The Fear of the Neighbor

After Russia’s war of aggression in Ukraine, Finland now wants to quickly join NATO. How could the political climate change so quickly?


Hans Hasler – By the way, this also applies in the external world – the seasons also change very quickly. Today (May 14), the birch trees in front of our summer cottage got their first leaves, and only a week ago, the ice on our lake melted. But in world events, alongside Russia’s attack on February 24, the Finnish population’s reservations about NATO have melted like ice. NATO approval ratings rose from approximately 25% to 76% within a few years. There are various reasons why the population’s opinion changed so quickly and decisively. One is the memory of the trauma of the Winter War of 1939/40. In the autumn of 1939, the Soviet Union demanded Finnish territories in the Karelian Isthmus. Finland refused, and the Red Army attacked the neighboring country on November 30, 1939. The parallels between this Finnish-Russian war and the Ukraine conflict are clear. Finland was no less surprised then than Ukraine is now. Like Ukraine, the small group of three million managed to withstand the all-powerful Soviet army. As in Ukraine, this meant many losses to the Russian army from defending Finnish troops. Poorly equipped, poorly managed, and surprised by Finland’s defensive will, Soviet soldiers died by the tens of thousands – just as a large contingent of troops in Ukraine perished during an advance at 30 degrees below zero because, among other things, the diesel of all tanks and troop vehicles was frozen. Yes, many Finns remember this war because in every family are relatives who died or who had to flee from the ceded areas of Karelia.

«Never again alone» – this sentence is often heard.

In the Winter War, Finland faced the Soviet Union largely alone. At that time, there were only smaller contingents of volunteers from Sweden and Estonia. I can remember my father, a doctor and senior militia officer in the Swiss Army, speaking with the utmost admiration about the Winter War and the incredible performance of the Finnish Army. He was painfully aware that Switzerland could not help Finland either.

As a Swiss person, you are familiar with ‹neutrality.› How do you assess Finland’s departure from this status?

I understand that the Finns are taking this step out of neutrality and looking for protection. Russia’s actions are against any form of good faith. After Ukraine, Finland has the longest border with Russia – 1,300 kilometers. This borderline is largely running over almost completely uninhabited territory. Finland’s northernmost municipality, which borders Russia, is more than a third the size of the whole of Switzerland, but has a population of only 7,000 people. The South is, of course, more densely populated.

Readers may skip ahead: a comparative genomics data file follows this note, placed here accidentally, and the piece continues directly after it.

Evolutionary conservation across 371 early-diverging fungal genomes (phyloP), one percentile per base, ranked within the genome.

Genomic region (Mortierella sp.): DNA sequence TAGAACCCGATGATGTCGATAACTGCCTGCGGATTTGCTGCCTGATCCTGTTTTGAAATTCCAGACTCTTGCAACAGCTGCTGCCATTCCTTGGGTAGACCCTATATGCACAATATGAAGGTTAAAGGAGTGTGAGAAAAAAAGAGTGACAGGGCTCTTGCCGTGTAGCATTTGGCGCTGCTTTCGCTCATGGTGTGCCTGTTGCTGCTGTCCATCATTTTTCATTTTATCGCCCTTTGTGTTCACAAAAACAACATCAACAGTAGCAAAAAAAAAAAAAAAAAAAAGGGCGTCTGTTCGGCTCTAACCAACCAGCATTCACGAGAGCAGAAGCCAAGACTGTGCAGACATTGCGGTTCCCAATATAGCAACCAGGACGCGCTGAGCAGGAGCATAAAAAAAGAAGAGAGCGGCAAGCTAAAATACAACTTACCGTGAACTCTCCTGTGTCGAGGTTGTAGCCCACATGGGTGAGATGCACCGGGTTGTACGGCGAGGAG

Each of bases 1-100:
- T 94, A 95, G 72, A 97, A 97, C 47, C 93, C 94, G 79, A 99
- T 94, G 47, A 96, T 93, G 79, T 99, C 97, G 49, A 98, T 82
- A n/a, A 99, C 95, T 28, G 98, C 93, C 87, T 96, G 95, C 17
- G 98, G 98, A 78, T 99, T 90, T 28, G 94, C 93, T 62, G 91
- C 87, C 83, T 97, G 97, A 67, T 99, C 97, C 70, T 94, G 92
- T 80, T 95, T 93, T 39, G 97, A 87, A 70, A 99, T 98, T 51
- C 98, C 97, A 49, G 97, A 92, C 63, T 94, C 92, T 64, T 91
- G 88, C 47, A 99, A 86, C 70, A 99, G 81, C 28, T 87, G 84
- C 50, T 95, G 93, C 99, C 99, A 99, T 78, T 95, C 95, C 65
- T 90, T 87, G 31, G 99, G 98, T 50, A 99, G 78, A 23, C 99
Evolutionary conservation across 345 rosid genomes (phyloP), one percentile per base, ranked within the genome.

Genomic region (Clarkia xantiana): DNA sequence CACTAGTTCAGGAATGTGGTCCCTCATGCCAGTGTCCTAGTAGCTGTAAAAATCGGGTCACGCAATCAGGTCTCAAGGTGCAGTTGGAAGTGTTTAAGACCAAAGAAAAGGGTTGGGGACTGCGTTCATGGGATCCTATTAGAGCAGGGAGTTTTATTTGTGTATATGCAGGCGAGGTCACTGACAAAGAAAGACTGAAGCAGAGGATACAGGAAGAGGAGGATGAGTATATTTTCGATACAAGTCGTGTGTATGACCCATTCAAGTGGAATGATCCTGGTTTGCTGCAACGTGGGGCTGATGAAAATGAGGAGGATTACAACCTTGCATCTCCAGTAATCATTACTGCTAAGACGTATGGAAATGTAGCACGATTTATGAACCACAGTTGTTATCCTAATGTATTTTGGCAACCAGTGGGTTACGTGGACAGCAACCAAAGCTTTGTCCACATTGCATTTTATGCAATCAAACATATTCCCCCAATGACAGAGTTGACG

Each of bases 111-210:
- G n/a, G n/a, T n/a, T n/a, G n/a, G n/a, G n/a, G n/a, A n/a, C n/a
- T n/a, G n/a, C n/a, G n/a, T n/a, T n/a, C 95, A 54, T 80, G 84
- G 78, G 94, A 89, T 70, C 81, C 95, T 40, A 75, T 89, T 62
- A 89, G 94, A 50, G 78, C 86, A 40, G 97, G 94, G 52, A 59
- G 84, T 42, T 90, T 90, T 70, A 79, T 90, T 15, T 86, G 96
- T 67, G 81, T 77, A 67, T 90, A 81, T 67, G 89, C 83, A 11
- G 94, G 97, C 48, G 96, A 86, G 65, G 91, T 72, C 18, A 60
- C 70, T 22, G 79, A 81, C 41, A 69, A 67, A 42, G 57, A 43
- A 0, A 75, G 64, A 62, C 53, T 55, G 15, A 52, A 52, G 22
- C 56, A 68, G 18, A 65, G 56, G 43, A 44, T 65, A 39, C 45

How would you describe the relationship between Russia and Finland besides the trauma of the ‹Winter War›?

There is still the second phase, which was overcome in the 90s. It lasted from the end of the war in 1945 until the end of the 80s. During this time, Finnish politics constantly considered the wishes and demands of its big neighbor. Many Finns remember this as humiliating. Finland gave up some of its freedom in these decades. The so-called Finlandization was abandoned. In recent years, the relationship has been good. Until the start of armed conflicts, it was very easy to travel from Finland to Russia. My wife and I sometimes travelled two and a half hours by train from Lahti to Saint Petersburg just to go to the opera. Trade relations were also very close, similar to those between Ukraine and Russia. Even during Covid, the exchange of goods remained at a high level. But there is a Finnish proverb that expresses a deeper skepticism towards Russia: «A Russian remains a Russian, even if you fry him in butter.»

You are in Russia on a regular basis. How do you experience the mood in the country?

It seems to me – as far as I can say with my few observations of the last few weeks – that everything in Russia is continuing its usual course. However, the international conference ‹The Soul of Europe› in July cannot take place. For Anthroposophists, however, meetings within Russia can be organized well. As long as you don’t comment on politics, everything is fine.

Russia has reacted quite moderately to Finland’s announcement that it intends to join NATO. Finland and Sweden are already in the EU and thus lost.

Yes, I share the opinion of many commentators: what Peskov, the Kremlin spokesman, says is little more than a meaningless verbal threat. In fact, Russia is currently, and in the near future, not in a position to make possible threats come true. Nobody in Finland is intimidated by such threatening gestures.

What does the medium-term future look like? What place will Russia have in the world community?

No one has any idea how the war will develop. Like many experts, I think it is possible that the war could go on for quite a long time. From my deep personal relationship with Russia and Russian culture and language, it feels important to me that we do not lose touch with the Russian spirit. I consider the negation of the whole Russian culture to be catastrophic. It is precisely Russian culture that is promoting those forces that we hope will bring about change. I agree with Mikhail Shishkin, who has now written about this several times in the NZZ. He lives not far away from the Goetheanum. He emphasizes that Putin’s use of language violates the Russian language and is completely contrary to the Russian essence. Despite the current catastrophe, Russia’s inner nature and culture are all part of Europe, of the culture and history of Europe.


Greeting Last Sunday, Hans Hasler celebrated his 80th birthday. Congratulations from the editors!

Graphic Sofia Lismont – Translation: Monika Werner

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